My favorite shell scripts
This collection of scripts ranges from essentially one-liners to full blown HTML parsing scripts.
They only have an ephemeral relation to one another: they are all written by me, and they all live in $HOME/scripts on my computer
A description of each one is provided below, in alphabetical order
getpaper has been moved to its own home
Makes a chroot jail ('sandbox') for DropBox. It is assumed to be run by root or sudo.
It's designed for Gentoo, but probably could work fairly easily on most GNU/Linux systems. I'm not personally a huge fan of DropBox, but I've been known to use it from time to time when my own server is being pesky. I'm also not a fan of proprietary software. Secret proprietary software whose main function is to manipulate my personal files sounds really dangerous to me. As a result, I stick it into a chroot jail so that, almost no matter what they have going on inside that black box, all that can happen is to bork its own playground.
Definitely not what I'd call one of my favorite shell scripts since I don't use it too often. But the wiki page was not only fairly erroneous before I made this, but so tedius mostly with commands to copy-and-paste. I recently re-installed my distro, so I'll be doing this again at some point, whence I will take a look at this, update, and possibly improve it. I think it was literally living only on the Discussion page on the Gentoo wiki, so it might get a larger audience here.
What the script does not do:
- install jail (but it had depcheck)
- useradd (simple enough anyway, and I don't want a script that makes users on someone's machine)
- Make the handy little dropbox shell script to cd .dropbox-dist && ./dropboxd (Need to move dropboxd script to this repo...please wait!) Otherwise it should do everything else.
There could be like one permission mistake or something.
It is only for 32-bit since I have no 64-bit system to test on. Please change the environment variables at the top to suit you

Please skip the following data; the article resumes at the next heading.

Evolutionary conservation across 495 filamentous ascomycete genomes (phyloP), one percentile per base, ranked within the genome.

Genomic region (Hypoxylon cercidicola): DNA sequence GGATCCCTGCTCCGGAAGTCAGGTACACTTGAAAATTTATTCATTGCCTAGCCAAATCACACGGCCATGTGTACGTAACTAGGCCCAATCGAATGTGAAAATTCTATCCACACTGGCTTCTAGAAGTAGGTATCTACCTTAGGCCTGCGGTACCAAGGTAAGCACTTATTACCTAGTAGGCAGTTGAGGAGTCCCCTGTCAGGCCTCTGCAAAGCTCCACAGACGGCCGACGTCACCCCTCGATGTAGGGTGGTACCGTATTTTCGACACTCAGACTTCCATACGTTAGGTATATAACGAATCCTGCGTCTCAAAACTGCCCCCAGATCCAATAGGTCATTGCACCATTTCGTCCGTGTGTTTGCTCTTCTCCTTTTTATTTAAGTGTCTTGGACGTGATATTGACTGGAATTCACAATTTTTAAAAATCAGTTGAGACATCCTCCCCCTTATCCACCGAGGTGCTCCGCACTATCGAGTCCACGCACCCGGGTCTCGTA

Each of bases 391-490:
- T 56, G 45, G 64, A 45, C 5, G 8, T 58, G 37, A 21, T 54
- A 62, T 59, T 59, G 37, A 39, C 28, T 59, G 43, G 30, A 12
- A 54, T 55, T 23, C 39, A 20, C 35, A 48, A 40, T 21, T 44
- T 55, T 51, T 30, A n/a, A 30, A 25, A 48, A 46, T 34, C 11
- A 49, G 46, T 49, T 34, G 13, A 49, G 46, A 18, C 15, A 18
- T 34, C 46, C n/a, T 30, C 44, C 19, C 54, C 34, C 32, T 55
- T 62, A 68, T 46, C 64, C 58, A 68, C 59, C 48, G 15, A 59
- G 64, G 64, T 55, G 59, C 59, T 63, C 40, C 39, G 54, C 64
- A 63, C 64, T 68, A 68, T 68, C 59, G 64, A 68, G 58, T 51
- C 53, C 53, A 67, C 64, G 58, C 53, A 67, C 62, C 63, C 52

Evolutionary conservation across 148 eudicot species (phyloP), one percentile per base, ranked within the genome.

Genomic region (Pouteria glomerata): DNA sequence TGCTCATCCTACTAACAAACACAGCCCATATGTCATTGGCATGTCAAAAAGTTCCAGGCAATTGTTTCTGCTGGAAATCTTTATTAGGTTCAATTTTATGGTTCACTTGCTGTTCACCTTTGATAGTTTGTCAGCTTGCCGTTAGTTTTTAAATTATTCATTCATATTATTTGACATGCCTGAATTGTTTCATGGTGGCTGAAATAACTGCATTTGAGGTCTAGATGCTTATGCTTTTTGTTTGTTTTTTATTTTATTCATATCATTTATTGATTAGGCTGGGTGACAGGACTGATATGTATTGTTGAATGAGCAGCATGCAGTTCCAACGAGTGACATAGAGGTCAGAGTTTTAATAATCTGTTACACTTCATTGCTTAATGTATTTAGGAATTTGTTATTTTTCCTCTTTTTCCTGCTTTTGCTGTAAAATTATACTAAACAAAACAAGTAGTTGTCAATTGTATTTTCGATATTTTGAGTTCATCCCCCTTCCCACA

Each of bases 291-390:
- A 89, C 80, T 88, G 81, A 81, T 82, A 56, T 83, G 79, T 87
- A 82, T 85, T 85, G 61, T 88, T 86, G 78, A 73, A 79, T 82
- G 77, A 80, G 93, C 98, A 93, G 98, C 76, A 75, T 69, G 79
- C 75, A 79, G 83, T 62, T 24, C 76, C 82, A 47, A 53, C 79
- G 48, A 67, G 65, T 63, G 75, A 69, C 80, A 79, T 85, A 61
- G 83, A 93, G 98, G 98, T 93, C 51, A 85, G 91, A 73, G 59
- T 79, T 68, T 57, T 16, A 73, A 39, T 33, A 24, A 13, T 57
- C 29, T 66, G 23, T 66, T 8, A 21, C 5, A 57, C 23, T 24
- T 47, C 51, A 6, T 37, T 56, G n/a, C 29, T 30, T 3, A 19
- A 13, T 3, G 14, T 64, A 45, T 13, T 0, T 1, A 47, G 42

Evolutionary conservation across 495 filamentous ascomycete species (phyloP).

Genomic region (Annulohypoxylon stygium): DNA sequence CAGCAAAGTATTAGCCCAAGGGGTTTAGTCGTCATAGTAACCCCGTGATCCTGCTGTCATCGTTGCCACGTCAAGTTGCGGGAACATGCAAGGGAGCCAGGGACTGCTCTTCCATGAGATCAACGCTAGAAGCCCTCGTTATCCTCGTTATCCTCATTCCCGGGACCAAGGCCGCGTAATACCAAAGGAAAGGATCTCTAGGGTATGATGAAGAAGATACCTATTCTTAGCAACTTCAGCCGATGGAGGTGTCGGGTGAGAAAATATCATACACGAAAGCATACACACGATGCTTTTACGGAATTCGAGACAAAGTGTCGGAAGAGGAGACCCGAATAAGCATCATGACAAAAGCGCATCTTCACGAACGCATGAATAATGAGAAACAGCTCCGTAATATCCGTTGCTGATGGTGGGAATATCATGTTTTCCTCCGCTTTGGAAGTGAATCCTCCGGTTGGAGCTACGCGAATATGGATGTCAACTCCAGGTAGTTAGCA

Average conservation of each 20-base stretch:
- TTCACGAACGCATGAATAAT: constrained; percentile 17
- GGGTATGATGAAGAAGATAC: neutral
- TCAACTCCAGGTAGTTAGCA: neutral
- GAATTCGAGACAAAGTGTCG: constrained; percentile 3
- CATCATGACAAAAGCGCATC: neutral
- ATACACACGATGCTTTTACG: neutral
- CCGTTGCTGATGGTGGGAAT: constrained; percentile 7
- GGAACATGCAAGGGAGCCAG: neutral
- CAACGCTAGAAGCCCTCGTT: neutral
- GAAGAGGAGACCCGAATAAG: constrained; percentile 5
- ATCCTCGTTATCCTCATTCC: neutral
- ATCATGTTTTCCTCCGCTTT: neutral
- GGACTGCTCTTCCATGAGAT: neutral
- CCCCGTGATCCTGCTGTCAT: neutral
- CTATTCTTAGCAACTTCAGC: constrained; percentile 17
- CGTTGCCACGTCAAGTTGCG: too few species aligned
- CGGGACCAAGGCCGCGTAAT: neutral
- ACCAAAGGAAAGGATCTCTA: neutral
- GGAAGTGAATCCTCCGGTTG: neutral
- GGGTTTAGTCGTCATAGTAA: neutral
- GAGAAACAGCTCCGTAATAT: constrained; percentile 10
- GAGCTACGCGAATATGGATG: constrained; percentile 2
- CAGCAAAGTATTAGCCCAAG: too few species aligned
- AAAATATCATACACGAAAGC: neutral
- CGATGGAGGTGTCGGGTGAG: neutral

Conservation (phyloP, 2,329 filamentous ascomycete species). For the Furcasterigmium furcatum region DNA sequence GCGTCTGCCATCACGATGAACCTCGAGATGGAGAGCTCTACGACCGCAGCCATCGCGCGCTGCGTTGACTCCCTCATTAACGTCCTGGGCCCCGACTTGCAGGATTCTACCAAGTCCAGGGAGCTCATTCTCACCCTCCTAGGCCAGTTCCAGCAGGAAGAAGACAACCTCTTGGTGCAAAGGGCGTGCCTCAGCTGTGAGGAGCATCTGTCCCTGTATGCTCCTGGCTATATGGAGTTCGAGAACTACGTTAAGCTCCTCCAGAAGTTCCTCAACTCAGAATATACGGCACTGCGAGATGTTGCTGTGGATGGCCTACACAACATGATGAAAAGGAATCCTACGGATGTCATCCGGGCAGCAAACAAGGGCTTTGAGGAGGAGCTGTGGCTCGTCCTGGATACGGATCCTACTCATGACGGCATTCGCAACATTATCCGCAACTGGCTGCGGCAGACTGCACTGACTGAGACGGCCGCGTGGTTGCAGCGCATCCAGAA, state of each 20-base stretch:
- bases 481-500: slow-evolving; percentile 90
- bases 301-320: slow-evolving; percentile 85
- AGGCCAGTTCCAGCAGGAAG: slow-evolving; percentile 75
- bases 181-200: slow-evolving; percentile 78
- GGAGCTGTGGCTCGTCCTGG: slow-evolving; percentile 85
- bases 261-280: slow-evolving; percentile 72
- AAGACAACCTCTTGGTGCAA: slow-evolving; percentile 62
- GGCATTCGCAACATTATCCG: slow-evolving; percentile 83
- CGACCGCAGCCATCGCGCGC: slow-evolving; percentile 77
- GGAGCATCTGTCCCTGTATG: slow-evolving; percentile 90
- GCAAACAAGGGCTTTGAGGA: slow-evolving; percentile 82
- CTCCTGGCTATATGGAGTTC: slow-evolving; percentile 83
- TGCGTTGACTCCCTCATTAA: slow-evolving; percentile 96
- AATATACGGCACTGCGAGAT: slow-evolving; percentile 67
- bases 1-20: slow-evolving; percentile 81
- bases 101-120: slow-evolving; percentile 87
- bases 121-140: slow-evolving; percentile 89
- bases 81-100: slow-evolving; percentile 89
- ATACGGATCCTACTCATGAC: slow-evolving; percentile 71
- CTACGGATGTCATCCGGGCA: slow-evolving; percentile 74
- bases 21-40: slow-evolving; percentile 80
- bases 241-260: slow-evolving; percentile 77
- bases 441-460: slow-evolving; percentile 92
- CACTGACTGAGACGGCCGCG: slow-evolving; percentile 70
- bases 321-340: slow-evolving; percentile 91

The verbosity of output could be truncated, or in the best case done with tee or something into a log file.
Loops over media files, kind of like
cp -r * if you could do
mplayer -r *. A low overhead, no-nonsense, single command to pilot mplayer or mplayer2. I use it every day.
It loops forever, does full screen on video, can do alphabetic or random playlists starting from the present directory. I never need more than this. Probably you want your media organized by directories (Album/Arist/01. Song) and not a giant torrent dump with thousands of files in one directory.
Also, if you want to view nefarious files with more subterfuge, the only history that you did will be
cd commands in your shell history!
vil functionally means vi last (or vi log in practice).
If you often find yourself doing something like
ls -altr to see recently modified files to open one in a text editor, this is for you. Who wants to remember the name of recent log files, anyway? Starting from the most recently modified,
vil keeps asking if you want to open that file, cycling to the next, until you agree or kill it.
viw stands for vi which, an easy way to open anything in your path, like a shell script. It's faster than typing
vi $(which blah) to type
Improves your ability to read binary or hex in a text editor...
I'm going to guess the name says it all. In case you can't immediately get the point of this one...
xscreensaver_toggle will toggle xscreensaver from single mode to off mode (or vice versa). This is because different pieces of software on GNU/Linux don't always play nice with each other. Sure, if you're using xine's UI unbeknownst to you it makes use of phantom Scroll Lock key presses to keep the movie visible (hey, at least someone's using that key). But if you're like me and usually using mplayer, there's really no good solution I've found, including heartbeat signals, to properly disable the screen saver. And I get really sick of opening up the Demo tool all the time. So, with this script, make a key shortcut and it will easily toggle your screen saver and inform you!